commitments to LDCs. The Istanbul Programme contains a renewed deadline of 2015, for
OECD DAC partners to provide 0.15-0.20% of their GNI; however, progress has not
been optimistic in this regard. The 2012 MDG Gap Task Force Report which was released
yesterday states that the DAC donors reduced bilateral aid to LDCs by 2% in real terms in 2011, while bilateral aid to sub-Saharan Africa fell by almost 1% in 2011, mainly due to the ongoing financial and economic crises. We cannot accept that trillions of dollars can be mobilised for financial bail-outs as well as for massive militarisation while ODA commitments gets compromised.

We call on our development partners to meet their commitments without any excuse while we call on our governments to ensure a progressive taxation system to mobilise domestic resource. In today’s crises times, development finance is imperative to provide for essential services that bolster fundamental human security.

UNCTAD should also advance consensus-building towards endorsing and
implementing the principles of promoting responsible sovereign lending and borrowing.

Debt continues to burden LDCs despite the HIPC and the MDRI debt relief programmes. In
2009, LDCs paid more than $8.2 billion to service external debt, almost $2billion of which
was interest payments. In 2010, UNCTAD reported that there were 10 LDCs in debt distress
and 10 at high risk of debt distress. UNCTAD should promote the call for fair and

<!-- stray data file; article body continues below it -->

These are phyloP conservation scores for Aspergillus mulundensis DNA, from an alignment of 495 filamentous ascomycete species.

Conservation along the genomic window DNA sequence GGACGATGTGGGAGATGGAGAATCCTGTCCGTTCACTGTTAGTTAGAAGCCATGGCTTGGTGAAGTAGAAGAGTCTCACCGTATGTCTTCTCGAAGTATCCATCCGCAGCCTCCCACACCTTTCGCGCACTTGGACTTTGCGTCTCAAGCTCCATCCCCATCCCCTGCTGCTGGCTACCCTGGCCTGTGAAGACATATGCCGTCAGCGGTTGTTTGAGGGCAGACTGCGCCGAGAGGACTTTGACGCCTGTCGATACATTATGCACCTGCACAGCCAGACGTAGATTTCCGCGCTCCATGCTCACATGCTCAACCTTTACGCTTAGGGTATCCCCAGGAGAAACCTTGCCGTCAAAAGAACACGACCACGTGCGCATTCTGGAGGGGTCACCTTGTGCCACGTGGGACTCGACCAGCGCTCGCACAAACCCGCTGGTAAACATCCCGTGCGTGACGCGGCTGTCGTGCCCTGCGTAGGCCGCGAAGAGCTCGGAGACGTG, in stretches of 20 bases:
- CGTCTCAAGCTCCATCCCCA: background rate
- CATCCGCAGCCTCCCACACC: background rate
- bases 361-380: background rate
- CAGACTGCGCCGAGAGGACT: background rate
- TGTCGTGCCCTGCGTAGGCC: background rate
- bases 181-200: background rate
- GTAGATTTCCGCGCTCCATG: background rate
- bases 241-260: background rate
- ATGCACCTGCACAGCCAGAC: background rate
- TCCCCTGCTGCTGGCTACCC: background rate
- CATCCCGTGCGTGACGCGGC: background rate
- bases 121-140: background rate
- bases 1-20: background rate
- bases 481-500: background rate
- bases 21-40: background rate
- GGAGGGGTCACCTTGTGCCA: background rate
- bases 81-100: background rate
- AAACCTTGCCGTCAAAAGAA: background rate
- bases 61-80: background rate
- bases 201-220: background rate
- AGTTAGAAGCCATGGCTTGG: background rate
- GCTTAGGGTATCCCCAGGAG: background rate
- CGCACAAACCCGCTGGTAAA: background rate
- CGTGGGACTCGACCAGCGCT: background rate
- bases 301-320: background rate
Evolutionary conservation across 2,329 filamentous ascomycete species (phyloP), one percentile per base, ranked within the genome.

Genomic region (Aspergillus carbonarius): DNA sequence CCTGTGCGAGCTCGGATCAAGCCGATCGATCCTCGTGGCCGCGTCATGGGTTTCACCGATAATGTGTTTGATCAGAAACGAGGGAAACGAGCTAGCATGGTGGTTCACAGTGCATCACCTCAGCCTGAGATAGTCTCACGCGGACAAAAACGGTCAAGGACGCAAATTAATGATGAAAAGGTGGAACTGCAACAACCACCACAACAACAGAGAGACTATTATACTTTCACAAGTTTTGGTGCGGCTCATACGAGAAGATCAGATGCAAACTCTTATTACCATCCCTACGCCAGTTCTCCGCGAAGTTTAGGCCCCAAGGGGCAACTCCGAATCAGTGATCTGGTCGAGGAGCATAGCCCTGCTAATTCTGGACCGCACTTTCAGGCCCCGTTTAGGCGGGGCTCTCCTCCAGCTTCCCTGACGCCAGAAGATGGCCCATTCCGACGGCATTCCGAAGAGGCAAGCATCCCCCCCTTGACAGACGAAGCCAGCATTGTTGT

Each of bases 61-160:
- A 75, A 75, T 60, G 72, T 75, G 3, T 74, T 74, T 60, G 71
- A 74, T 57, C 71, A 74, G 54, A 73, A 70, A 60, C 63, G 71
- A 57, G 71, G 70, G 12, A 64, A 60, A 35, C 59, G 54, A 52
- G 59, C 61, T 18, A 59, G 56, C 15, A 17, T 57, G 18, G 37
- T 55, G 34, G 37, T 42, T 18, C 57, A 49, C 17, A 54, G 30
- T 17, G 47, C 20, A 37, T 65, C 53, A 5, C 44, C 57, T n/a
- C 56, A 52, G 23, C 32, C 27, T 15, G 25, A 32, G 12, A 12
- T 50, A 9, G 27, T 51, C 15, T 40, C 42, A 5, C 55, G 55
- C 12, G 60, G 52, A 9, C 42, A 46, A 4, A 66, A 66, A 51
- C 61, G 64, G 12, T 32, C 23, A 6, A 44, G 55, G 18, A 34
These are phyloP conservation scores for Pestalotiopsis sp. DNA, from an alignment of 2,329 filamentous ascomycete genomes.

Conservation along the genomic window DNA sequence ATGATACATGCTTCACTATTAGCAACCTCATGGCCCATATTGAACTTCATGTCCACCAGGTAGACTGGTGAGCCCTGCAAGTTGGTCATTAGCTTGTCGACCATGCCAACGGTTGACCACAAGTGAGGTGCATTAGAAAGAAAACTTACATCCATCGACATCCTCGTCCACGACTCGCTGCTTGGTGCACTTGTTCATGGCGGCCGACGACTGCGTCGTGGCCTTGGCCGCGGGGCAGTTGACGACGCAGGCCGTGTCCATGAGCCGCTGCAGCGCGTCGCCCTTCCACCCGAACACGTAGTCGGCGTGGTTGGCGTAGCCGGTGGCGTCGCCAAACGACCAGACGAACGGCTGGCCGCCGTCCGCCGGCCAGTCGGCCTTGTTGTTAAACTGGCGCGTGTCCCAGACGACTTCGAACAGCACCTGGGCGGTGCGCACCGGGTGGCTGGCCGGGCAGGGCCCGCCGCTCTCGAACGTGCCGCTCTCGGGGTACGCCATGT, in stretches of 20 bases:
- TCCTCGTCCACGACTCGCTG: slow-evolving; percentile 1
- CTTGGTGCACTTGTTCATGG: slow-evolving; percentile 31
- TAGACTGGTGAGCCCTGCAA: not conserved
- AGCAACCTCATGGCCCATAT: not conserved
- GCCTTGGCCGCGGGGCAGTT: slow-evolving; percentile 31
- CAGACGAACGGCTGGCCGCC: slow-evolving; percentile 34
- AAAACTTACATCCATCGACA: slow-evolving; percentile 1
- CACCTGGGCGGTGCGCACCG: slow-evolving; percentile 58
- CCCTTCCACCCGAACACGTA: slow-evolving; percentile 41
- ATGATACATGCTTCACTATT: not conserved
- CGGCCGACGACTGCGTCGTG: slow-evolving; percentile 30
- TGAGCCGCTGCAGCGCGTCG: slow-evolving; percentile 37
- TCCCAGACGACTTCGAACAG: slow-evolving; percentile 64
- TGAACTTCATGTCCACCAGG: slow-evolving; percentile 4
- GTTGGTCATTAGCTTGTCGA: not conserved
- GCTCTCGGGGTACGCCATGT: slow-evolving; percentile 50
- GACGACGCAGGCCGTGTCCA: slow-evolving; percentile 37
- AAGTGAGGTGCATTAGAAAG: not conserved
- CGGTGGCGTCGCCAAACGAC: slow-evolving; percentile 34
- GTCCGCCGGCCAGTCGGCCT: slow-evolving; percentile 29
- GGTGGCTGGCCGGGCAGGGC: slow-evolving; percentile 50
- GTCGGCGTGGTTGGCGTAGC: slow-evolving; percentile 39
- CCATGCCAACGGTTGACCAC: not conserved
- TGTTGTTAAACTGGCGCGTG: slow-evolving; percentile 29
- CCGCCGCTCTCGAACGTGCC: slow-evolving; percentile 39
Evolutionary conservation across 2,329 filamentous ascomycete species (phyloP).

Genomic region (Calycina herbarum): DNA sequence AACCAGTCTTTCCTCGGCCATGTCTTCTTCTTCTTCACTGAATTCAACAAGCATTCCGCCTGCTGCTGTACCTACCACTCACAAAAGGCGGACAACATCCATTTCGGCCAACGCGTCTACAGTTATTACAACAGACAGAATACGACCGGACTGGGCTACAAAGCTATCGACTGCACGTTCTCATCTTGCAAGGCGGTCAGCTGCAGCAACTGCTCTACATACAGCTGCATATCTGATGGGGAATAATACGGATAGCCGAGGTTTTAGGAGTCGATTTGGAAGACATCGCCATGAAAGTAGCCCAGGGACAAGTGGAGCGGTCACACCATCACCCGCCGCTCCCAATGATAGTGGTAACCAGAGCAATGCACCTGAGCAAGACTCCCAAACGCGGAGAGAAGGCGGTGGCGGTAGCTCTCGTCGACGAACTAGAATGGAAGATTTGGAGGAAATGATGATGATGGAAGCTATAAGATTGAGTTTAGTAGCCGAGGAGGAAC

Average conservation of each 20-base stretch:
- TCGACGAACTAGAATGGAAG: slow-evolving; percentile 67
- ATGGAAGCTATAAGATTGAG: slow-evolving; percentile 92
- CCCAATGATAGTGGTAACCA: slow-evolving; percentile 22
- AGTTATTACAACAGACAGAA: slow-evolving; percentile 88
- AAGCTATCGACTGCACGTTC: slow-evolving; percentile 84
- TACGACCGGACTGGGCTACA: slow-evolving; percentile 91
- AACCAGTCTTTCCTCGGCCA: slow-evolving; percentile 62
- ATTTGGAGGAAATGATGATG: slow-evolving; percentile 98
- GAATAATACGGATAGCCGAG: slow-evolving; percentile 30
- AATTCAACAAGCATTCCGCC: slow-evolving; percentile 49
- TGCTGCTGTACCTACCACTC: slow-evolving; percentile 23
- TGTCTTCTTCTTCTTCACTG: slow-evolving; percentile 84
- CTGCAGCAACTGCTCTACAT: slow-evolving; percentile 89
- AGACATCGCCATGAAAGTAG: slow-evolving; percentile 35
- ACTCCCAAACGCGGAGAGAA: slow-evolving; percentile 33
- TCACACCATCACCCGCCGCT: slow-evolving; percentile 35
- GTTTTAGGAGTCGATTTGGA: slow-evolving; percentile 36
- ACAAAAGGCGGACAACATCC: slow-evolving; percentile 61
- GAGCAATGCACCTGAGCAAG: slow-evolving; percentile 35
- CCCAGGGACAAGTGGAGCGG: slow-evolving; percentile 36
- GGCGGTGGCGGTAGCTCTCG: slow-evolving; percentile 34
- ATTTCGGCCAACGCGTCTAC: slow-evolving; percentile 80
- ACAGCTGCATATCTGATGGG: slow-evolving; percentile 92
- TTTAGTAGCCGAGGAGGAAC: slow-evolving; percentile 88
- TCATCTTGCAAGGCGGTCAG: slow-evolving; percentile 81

transparent debt resolution mechanisms, debt cancellation initiatives and comprehensive
debt audits premised on unjust and illegitimate debt. We have appreciated Norway’s
unprecedented creditors audit and debt cancellation in this context.

In closing, we would like to emphasize that the global partnership for development for the
LDCs should be taken seriously and with due significance as there can be NO development
without LDCs. Therefore, in this context, the TDB should also ensure high-level political
participation including from the capitals, in deliberations such as we’re having today.

As mandated by IPoA, LDC Watch would like to reaffirm our commitment towards
implementing the Istanbul Programme, particularly, keeping the 2015 global mid-term
review in the radar. We have already organised regional strategy consultations in Addis Ababa, Africa; Bangkok, Asia; and in Auckland, the Pacific in partnership with the OHRLLS, ECA, ESCAP, UNCTAD and the UNMC.

We urge UNCTAD to continue its support in ensuring civil society participation, further promoting and providing capacity enhancement of LDC civil society in order to encourage and ensure democratic development in LDCs. We look forward to strengthening our collaboration and partnership especially, given the forthcoming post-2015 development agenda and the Sustainable Development Goals (SDGs) which are central to LDCs. We reiterate our call to the development community – lets walk the walk towards making LDCs history and a world without LDCs!